This is a short snapshot of the Yates family migration from 1840 to the Present.

Genealogy Comes Naturally To Heirloom Gardeners

Flowering Almond 2007

The Story Behind The Plant In This Photo

(continued from Pentimento blog post How To Propagate A Flowering Almond Shrub)

The flowering almond above is a ‘child’ of a plant that was already well-established in our yard way back in the 1950’s.  That was in Tumwater, Washington and the house was an old farmhouse with many old trees, shrubs and flower bulbs planted everywhere.  My brother and I, along with our parents lived in that house from about 1952 to 1982 when my parents moved to live with my grandpa in Olympia.  In that year my sister-in-law Kathy got a start from the Dennis Street flowering almond as did my mom get one to plant at my grandpa’s place.  I chose not to get a start off the plant at that time, even though I was living in Washington too, and as it turned out we moved to Florida for four years and came back in 1992.

It was just a few years ago that I decided I finally had a place to plant a start of the family flowering almond.  It makes me smile to think about the original one from my childhood that always heralded spring with its pretty pink blossoms all along the stems and how it’s not just people who “migrate” but they also take their plants with them!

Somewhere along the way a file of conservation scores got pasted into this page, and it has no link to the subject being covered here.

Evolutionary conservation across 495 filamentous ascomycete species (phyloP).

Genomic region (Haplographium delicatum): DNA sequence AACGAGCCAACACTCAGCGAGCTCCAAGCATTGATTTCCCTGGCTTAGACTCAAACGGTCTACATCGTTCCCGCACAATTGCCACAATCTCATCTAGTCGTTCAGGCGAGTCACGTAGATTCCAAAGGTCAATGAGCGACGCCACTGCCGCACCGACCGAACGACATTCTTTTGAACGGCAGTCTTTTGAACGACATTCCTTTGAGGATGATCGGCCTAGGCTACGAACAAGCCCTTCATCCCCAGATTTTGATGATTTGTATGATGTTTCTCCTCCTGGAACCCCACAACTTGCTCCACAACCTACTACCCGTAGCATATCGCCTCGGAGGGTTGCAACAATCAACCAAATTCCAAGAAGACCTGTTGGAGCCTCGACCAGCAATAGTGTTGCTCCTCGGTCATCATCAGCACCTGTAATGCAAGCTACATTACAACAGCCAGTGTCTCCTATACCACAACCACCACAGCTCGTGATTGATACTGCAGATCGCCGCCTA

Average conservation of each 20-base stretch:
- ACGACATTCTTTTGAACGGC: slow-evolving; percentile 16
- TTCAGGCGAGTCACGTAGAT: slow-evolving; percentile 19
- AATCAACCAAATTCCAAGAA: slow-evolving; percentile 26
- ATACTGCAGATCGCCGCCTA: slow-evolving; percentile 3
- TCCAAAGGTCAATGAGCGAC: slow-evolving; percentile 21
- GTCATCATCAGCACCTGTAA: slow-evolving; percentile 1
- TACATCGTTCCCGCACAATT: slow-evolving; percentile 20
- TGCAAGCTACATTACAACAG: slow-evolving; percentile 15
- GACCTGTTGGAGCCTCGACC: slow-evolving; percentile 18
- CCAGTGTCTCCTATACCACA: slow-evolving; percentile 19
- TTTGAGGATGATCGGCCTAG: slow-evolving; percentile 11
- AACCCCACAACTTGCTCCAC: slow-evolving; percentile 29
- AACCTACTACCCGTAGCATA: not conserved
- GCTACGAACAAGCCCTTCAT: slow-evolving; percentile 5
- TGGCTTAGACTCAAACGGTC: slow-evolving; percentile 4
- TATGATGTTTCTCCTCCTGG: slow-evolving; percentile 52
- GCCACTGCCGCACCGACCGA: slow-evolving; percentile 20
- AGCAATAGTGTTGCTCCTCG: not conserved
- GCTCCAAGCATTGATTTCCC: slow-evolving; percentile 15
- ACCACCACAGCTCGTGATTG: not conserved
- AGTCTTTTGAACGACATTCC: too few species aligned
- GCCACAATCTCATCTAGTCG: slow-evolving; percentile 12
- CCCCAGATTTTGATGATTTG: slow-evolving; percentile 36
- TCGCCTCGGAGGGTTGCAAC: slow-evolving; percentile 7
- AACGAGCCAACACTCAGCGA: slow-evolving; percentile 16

Did any of your ancestors bring plants with them when they migrated?


Discover

Our Ancestor’s Moving Experiences

While we were on our vacation to California we stopped in Oroville to visit my aunt and uncle and do a little sight-seeing. We did the former, but not the latter. One of the places I would have liked to have seen was the Pioneer History Museum but we ran out of time in the two days we were there.

We really wanted to see the museum because Jim’s great-great grandfather Joshua Wilkerson was one of the 1849 miners who came to that area and found gold.  We really always wish we could find a picture of him as a young man, but finding that would be like finding gold wouldn’t it? :)

Even though we missed that destination, as we rode along those thousands of miles I began thinking of just how our ancestors moved all their things for those same distances.  I know, we all think of those pioneers on the Oregon Trail and how they had to dump some of their precious belongings along the trail, but what about later, before moving boxes and supplies in our present era?

I know people had trunks and probably wooden boxes to safeguard their treasures, but it might surprise you to know that cardboard boxes came into their own as early as 1874, when G. Smyth built the first single sided corrugated board-making machine. Also in 1874, Oliver Long improved upon the Jones patent and invented a lined corrugated cardboard.

While it may have been some time before cardboard boxes were widely used, it’s intriguing that the invention has been around for that long, isn’t it? Do you own any old trunks or boxes from earlier times?

Source:

History of Papermaking

The invention of paper and the history of papermaking machinery.

By , About.com Guide